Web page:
Mission Viejo City Council members have opted to cancel elections for some of their colleagues, voting this past week to extend three of their members’ terms ahead of the 2020 election, leaving them in their seats for an additional two years without public discussion on the issue. 

The council discussed the changes in closed session, and voted unanimously in open session to cancel the 2020 election without any conversation from the council. None of the three council members whose election were being discussed recused themselves from the vote that granted them new terms in office.

Under this decision, Mayor Brian Goodell and Councilwoman Patricia Kelley will run for council after their elections in 2016, but the remaining council members elected in 2018 are safe for another two years.  

City officials also chose to file for a delay in updating their current voting system, which the city has admitted violates the California Voting Rights Act. If the delay is approved by a Superior Court judge, that system won’t be updated until the 2022 election at the earliest. 

The request for the delay was also discussed in the closed session.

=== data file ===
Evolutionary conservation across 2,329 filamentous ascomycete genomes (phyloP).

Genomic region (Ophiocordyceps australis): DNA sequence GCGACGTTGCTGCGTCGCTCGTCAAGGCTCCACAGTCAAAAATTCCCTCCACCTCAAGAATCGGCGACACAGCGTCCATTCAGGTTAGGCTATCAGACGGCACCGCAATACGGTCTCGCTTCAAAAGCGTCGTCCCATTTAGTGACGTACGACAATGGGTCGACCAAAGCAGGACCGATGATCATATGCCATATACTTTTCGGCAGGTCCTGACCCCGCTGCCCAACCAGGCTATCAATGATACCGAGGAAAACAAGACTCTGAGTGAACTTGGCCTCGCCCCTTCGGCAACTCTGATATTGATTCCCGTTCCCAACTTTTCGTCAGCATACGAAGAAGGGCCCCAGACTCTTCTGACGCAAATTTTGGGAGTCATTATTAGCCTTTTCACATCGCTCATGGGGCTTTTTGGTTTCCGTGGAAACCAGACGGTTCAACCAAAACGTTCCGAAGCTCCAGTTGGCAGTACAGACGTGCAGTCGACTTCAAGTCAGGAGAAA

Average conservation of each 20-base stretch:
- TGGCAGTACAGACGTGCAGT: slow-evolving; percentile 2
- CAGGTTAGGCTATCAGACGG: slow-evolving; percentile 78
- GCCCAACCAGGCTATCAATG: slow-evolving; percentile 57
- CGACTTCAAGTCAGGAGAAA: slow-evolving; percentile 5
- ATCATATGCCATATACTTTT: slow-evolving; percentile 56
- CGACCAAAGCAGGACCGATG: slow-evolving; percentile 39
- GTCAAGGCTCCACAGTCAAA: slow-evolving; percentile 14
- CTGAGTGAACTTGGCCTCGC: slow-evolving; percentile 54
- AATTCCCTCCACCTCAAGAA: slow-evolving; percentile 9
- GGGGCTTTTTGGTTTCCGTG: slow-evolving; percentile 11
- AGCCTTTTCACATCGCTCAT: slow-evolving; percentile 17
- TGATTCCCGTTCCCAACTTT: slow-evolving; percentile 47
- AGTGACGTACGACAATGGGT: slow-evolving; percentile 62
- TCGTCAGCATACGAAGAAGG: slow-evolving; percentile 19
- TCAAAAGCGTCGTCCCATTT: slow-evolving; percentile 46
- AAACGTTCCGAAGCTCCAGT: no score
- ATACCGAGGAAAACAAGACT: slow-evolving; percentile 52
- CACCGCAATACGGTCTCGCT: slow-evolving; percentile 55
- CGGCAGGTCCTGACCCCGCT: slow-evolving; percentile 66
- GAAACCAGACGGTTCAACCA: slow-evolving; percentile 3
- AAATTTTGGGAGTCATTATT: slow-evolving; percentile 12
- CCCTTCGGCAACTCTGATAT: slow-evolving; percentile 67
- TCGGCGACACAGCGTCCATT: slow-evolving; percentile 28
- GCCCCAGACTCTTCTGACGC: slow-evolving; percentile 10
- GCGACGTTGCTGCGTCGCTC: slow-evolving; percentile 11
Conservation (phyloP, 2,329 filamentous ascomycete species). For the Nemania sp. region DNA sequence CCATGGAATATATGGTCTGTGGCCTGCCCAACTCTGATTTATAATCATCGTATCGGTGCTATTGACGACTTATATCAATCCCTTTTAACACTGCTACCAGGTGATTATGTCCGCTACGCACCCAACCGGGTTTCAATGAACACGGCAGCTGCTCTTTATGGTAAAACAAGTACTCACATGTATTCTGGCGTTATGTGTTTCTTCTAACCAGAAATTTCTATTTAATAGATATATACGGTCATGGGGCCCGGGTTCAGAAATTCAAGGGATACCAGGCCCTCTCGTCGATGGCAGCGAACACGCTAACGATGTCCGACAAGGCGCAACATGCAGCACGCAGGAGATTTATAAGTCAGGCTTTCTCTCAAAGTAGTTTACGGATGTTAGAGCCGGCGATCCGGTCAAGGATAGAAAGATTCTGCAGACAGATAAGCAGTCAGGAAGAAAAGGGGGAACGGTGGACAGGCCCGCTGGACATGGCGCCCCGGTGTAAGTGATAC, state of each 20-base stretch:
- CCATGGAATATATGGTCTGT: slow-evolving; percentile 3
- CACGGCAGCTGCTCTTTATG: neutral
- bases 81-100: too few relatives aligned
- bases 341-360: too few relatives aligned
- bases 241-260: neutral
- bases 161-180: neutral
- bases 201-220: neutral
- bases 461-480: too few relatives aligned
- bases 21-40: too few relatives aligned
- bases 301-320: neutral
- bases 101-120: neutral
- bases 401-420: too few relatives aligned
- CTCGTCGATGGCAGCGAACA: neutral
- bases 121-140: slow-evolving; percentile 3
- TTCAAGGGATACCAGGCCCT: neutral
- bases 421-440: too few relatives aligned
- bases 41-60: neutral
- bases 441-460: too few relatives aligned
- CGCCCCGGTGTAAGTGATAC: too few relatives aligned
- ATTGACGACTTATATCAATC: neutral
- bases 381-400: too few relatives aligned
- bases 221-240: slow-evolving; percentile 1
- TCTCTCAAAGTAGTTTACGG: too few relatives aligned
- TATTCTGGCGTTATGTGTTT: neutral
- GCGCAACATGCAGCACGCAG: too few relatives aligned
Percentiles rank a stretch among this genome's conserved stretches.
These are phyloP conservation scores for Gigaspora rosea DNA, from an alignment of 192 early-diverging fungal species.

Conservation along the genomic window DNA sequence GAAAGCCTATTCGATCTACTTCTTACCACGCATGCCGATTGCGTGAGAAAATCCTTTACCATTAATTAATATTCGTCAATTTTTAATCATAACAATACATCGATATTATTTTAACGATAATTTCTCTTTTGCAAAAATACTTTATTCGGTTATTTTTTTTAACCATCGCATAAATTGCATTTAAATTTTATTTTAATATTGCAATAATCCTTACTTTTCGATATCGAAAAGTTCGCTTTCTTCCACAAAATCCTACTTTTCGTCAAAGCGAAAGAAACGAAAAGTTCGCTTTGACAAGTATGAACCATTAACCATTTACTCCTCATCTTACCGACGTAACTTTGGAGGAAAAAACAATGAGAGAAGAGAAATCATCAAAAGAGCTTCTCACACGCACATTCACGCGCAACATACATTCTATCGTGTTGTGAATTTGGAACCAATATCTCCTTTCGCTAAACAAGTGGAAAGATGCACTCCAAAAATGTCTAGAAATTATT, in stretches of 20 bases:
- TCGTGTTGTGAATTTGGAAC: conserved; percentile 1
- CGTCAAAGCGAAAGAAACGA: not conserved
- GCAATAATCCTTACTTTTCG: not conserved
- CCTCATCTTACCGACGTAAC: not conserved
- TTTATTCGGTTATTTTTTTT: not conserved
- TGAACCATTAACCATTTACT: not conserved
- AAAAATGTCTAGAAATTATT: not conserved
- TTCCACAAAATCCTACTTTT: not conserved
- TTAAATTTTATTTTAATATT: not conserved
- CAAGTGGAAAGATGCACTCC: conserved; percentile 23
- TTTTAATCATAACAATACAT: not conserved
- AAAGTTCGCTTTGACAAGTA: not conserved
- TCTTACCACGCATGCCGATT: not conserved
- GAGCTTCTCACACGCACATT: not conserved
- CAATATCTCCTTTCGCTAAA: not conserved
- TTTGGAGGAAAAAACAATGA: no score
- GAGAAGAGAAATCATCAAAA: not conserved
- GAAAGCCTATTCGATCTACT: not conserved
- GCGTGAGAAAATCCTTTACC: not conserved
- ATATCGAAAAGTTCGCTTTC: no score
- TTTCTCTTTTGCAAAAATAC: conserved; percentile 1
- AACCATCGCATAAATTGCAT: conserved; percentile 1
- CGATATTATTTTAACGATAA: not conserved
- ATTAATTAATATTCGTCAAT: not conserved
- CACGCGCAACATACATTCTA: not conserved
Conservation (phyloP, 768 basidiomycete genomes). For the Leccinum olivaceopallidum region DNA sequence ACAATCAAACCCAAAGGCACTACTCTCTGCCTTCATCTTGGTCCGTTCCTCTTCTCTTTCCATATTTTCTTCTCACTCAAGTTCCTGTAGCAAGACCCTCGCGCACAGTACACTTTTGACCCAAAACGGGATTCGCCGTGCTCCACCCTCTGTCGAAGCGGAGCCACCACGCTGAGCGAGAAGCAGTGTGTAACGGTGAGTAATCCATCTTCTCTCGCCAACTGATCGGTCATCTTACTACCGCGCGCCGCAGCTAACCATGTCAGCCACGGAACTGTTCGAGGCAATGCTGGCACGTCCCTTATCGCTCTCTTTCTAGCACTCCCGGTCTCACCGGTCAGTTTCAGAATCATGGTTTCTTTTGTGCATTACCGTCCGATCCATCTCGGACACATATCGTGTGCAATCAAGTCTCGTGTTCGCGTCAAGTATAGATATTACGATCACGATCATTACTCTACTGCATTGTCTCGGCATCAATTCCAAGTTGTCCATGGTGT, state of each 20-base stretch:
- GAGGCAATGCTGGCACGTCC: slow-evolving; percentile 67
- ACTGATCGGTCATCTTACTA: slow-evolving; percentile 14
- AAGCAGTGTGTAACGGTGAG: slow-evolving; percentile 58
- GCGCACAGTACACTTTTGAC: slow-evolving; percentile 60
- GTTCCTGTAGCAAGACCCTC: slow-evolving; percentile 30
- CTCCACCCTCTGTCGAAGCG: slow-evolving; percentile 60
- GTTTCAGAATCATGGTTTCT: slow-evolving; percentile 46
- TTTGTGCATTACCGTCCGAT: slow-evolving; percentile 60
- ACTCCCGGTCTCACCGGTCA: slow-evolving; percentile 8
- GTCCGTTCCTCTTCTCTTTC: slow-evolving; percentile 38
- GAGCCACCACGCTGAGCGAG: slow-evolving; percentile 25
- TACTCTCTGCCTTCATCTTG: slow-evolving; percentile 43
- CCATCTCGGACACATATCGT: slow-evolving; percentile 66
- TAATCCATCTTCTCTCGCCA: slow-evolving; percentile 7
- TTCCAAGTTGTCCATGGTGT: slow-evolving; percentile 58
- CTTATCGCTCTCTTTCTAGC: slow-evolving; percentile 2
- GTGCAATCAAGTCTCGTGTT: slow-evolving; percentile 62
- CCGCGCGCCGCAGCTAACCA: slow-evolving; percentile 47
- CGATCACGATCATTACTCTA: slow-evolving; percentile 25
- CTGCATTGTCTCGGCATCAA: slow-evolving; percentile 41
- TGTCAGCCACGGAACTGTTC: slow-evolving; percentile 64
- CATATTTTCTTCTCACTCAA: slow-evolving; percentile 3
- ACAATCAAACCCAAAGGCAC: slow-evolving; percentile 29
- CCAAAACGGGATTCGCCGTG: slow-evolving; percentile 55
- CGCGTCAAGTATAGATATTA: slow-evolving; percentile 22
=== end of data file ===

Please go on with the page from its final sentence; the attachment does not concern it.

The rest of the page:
That decision comes after nearly two years of discussing revisions to Mission Viejo’s elections code, when a lawsuit against the city found their current voting system violates the California Voting Rights Act of 2001 as it disenfranchises minority voters. 

 “The violation is a mathematical one,” said Mission Viejo City Attorney Bill Curley in a phone call with Voice of OC on Thursday. “It isn’t an emotional thing like we’re trying to stifle the voices of this or that group, it’s just the way it works out.” 

“We have to cure it, we know that, we’ve admitted it, we’ve acknowledged it.”

But nearly two years into the process, Mission Viejo has not made any changes to its voting system. 

Currently, Mission Viejo uses a plurality vote system that gives voters a chance to allocate one vote to several candidates in a city-wide election. All candidates are on the ballot, and voters get to place one vote each towards as many candidates as there are open seats.

Rather than institute a voting district system similar to the way many other Orange County cities with the same problem have, Mission Viejo is trying to establish a new system called cumulative voting.

Under the proposed system, voters would still have access to all the candidates on the ballot, and would be given as many votes as there are positions on the ballot. However, instead of allocating just one vote per candidate, voters could give multiple votes to a single candidate. 

Cumulative voting is utilized by other states, but has never been used by general law cities in California.